Worldview: The Dye Issue

by François Girbaud

Don’t Call Me For A Teenie Weenie Petit Mini
I can’t escape it! Every time it’s always this fucking blue magic color somewhere—this indigo molecule—and I have always been fascinated by 
it. And I am quite fascinated these days, because I know that we can react
 indigo with the ozone, separating the oxygen and hydrogen. Wahoo! We know we can make jeans 
without water. And we know the next war will be water. Consider the
 results of the stone wash: We make pollution, we created a monster, but we
 don’t have to destroy jeans because of this.

The “air” is still free for the moment. I can’t imagine a jeans company saying tomorrow: “Okay, I want to
 use more energy, I want to use more water, I want to use more chemical products, I want to kill the people in the factory,” because all this causes disease 
and there is no cure for these people. And we have to say, “Okay, we 
invented that.” At the time, no one knew that. Today we know. And
 I think that the new generation of consumer needs to understand that, and 
to pass along the message. I’m shaking hands everywhere I go in Bangladesh or in South
 America, and I’m saying, I’m here!

We are starting to realize that everybody is breathing the same 
air and using the same water. And that’s important—we are learning
 from catastrophe and ancestry. Okay, we did what we did then and we had no
 conscience, but now we know. We cannot do that. You cannot harm people 
just because it’s convenient. It’s convenient that I have nice jeans? That’s
 ridiculous. And this new level of concern is coming, it’s coming, it’s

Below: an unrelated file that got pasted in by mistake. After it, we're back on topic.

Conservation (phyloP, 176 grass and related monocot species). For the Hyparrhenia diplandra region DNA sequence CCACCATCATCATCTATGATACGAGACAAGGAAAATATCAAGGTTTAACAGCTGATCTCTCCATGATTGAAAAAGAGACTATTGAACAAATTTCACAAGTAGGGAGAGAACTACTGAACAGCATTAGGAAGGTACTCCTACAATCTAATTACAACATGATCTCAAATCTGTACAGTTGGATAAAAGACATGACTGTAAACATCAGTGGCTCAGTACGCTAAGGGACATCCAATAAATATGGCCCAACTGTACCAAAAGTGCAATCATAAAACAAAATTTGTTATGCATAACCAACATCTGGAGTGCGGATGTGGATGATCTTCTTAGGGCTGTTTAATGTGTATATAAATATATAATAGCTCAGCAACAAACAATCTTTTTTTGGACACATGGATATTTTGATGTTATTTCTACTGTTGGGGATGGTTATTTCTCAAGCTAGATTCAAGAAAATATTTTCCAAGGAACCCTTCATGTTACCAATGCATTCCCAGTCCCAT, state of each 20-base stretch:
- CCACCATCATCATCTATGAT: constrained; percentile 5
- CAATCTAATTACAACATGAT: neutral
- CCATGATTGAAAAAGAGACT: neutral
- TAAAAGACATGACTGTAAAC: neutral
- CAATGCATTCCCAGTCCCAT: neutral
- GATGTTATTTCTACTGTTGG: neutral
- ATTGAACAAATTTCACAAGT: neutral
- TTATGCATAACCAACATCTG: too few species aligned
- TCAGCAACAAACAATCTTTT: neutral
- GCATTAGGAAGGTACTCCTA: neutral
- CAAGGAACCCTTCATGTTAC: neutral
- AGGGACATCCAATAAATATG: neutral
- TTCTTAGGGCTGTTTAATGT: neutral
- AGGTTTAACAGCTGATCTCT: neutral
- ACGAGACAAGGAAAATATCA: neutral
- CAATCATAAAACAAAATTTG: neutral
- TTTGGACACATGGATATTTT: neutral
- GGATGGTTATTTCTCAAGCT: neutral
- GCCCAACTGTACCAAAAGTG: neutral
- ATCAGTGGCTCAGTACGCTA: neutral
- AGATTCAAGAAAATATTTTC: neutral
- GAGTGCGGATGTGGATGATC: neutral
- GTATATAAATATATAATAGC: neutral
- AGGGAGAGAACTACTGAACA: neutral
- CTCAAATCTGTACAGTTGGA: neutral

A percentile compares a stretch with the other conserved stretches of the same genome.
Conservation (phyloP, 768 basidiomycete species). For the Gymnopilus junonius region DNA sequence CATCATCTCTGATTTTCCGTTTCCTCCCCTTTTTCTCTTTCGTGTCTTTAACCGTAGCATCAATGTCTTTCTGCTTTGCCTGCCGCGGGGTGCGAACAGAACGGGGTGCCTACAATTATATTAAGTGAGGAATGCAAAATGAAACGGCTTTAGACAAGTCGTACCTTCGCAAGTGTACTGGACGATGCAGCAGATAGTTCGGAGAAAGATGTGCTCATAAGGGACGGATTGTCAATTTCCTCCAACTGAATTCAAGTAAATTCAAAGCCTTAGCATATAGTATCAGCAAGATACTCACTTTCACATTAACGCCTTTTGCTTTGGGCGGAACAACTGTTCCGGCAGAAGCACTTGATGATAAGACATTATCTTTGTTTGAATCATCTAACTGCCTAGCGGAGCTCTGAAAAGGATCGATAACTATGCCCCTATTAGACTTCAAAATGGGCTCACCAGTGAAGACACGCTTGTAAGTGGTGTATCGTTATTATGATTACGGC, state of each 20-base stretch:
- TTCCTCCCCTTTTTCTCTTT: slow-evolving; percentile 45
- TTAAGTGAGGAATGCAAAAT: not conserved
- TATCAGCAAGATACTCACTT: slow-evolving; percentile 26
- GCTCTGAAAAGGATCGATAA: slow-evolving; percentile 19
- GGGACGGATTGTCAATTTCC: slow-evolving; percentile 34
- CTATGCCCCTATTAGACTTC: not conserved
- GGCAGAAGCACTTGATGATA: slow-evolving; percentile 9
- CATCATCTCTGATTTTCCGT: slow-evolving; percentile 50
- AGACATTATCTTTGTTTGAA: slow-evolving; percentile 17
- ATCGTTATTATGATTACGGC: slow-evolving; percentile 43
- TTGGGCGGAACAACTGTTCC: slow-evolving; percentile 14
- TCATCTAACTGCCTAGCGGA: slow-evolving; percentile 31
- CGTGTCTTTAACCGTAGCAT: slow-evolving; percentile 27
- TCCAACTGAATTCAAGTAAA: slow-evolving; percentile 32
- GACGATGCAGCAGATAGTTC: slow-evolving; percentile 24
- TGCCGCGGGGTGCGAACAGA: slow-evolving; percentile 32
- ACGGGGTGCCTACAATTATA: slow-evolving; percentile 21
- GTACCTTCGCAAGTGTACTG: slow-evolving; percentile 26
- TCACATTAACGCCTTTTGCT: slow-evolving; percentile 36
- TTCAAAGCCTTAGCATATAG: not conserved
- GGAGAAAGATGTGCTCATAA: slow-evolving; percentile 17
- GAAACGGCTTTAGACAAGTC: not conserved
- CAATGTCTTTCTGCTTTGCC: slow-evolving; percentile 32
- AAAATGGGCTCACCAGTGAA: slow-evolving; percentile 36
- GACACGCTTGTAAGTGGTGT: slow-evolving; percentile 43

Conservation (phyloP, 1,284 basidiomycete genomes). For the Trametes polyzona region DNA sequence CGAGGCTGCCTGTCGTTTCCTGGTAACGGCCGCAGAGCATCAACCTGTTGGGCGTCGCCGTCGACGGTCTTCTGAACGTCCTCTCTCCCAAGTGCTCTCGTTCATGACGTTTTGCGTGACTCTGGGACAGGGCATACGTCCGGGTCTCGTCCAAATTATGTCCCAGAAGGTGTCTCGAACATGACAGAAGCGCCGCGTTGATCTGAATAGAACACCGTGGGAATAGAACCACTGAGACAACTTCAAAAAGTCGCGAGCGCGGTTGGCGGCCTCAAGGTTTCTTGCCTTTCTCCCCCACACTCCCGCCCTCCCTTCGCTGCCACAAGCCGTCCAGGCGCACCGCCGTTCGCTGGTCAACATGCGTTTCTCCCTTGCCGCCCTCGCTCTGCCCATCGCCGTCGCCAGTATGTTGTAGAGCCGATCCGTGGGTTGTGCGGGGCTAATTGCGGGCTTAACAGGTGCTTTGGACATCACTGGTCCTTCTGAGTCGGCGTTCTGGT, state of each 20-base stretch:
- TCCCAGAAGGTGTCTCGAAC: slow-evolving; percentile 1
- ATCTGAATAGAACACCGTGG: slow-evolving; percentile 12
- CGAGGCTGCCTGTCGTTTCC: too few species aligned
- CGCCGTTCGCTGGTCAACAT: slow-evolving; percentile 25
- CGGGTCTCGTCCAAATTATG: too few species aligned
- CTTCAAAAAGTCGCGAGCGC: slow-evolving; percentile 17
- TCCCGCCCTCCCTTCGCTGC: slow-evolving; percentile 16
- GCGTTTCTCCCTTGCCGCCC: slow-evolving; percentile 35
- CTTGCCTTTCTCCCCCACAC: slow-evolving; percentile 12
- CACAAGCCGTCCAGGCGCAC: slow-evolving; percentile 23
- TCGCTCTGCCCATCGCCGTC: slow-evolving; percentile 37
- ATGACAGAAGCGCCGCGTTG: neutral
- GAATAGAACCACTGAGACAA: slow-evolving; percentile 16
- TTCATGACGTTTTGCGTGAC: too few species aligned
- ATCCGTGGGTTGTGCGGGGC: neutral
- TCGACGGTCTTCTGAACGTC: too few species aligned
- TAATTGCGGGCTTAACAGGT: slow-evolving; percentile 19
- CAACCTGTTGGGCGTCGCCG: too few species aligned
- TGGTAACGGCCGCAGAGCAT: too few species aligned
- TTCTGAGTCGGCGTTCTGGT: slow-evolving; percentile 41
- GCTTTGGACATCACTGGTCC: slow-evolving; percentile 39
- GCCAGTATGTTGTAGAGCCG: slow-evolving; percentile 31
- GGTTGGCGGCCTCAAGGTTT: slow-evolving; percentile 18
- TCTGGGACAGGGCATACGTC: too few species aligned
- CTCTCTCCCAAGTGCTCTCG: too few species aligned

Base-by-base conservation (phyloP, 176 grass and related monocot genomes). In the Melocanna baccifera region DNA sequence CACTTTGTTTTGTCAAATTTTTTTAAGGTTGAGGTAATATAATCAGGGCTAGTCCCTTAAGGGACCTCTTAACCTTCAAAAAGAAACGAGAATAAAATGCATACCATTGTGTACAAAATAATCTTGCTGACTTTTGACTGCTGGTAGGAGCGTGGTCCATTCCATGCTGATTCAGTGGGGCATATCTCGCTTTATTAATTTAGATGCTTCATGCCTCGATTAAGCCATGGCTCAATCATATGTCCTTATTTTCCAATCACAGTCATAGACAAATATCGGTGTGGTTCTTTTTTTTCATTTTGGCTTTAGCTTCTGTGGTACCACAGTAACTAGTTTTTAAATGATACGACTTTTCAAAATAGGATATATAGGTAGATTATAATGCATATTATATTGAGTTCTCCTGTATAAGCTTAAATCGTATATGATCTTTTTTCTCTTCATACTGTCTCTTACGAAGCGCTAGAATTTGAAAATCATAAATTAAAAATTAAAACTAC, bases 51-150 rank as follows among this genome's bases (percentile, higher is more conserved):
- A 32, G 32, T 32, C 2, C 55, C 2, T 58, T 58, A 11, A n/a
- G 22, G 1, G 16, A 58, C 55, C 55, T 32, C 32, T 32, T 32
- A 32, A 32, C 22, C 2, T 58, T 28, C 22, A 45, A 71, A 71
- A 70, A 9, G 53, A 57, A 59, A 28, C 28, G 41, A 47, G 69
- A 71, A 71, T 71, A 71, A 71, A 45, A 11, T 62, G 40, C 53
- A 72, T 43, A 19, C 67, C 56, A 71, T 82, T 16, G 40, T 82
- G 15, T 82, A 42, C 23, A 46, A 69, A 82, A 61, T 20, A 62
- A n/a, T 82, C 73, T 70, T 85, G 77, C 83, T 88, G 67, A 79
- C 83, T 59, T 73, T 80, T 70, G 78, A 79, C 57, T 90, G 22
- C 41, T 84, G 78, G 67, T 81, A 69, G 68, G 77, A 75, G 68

coming. I am sure about that.

And now I’m in L.A. It’s a little town anywhere you go, everybody knows
 everybody and I know everybody and everybody knows me. But
 today I’m looking at L.A. and the market surprises me. This market is
 skinny. You have to be skinny, super skinny, skinny ankle, skinny
 boyfriend, skinny... and I say, “Shit! It is really boring!”

The merchandise is all the same, people using stretch and only stretch...and hey, okay, I understand, but I worked with stretch in 1980 when I 
started to make jeans without denim.

And I see the possibility here. It’s like the time
 Adriano [Goldschmied] and Sam [Ku] asked me to do “Rebel Not Criminal”
in their show. They said,
“You are the guy who could talk more than twenty minutes about your jeans.” It’s been forty years now, and I am still talking. Nobody ever listens at the beginning of a new idea.
 I want to make something completely different. It’s no longer the time for me to talk; I want to act.

And so I decided to create something else. I started to work and move my ass 
to California. I decided to make a collection, Made in the U.S.A., again like in the old days (When I started in 1964, jeans were made at the 
Blue Bell Plant in Greensboro, N.C.). Everything is here to create a new trend. I have something to share with the community. Not before September (nobody needs me for a skinny teenie weenie petit mini), but I’ll be ready soon. In the ’60s and ’70s, our look
 was about history, politics, and punk; today people are only
 worried for the look. It’s not enough. Change
 the look, but change something else too.